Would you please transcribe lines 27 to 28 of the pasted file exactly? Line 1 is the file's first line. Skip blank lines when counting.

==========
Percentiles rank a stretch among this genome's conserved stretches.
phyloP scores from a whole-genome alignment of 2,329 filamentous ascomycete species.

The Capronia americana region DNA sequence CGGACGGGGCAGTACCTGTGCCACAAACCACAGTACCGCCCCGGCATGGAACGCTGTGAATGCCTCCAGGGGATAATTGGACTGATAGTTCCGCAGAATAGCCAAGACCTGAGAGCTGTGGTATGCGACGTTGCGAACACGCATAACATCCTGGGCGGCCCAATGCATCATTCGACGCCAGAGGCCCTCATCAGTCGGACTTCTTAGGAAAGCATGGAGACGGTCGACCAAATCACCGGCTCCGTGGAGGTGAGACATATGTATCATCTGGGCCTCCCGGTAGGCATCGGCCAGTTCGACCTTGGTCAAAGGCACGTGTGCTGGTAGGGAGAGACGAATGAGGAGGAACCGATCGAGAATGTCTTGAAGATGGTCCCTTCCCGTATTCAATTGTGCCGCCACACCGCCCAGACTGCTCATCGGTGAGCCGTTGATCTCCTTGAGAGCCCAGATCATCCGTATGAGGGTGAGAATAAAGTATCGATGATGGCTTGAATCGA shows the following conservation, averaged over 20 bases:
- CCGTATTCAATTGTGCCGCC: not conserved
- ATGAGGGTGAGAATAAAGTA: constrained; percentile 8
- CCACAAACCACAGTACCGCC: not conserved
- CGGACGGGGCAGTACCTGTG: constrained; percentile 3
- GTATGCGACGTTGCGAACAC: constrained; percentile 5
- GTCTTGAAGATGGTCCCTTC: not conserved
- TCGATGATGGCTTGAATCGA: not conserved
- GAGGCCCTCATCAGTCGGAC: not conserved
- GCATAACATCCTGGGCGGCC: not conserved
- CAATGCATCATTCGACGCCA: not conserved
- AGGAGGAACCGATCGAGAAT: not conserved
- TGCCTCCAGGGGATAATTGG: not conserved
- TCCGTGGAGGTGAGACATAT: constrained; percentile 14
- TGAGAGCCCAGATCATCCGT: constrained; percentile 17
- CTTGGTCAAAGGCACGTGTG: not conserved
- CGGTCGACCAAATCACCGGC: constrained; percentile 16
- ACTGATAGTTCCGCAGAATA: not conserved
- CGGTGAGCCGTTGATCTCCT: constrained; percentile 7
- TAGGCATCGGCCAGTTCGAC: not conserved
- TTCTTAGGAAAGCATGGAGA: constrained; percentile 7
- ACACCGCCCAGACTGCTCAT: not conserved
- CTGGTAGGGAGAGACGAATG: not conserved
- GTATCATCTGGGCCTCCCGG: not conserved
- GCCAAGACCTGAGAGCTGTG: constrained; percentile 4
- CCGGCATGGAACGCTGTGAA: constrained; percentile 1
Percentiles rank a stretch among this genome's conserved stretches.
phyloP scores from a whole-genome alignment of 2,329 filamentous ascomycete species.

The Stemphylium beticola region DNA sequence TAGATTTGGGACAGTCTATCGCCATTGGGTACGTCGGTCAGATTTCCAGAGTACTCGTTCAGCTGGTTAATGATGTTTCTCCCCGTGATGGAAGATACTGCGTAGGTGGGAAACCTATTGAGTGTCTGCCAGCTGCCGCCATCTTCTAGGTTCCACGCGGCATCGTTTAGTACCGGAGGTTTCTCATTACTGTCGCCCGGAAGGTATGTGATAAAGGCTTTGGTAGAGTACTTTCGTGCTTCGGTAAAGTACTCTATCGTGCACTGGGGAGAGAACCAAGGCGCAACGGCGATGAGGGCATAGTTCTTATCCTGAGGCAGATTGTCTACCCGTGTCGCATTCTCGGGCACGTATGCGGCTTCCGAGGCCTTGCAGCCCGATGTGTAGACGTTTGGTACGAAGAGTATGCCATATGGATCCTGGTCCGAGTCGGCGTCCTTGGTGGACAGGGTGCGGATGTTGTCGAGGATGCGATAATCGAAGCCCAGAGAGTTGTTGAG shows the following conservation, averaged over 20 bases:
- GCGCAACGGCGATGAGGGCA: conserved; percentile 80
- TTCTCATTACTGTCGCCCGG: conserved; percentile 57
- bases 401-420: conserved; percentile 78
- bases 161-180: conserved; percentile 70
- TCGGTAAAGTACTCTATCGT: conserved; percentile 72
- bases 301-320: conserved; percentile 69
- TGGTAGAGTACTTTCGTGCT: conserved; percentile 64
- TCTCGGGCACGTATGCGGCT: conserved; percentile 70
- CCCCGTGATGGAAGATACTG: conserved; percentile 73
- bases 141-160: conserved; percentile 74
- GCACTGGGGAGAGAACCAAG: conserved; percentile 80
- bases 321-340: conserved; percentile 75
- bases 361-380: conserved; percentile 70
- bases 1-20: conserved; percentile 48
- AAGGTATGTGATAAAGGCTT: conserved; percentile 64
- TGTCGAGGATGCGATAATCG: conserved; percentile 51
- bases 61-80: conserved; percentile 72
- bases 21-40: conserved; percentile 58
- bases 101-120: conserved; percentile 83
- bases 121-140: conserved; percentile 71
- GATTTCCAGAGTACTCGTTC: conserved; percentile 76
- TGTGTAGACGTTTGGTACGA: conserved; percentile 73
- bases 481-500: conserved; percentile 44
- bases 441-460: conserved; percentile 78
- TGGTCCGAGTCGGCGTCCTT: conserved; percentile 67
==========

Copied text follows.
- GCCAAGACCTGAGAGCTGTG: constrained; percentile 4
- CCGGCATGGAACGCTGTGAA: constrained; percentile 1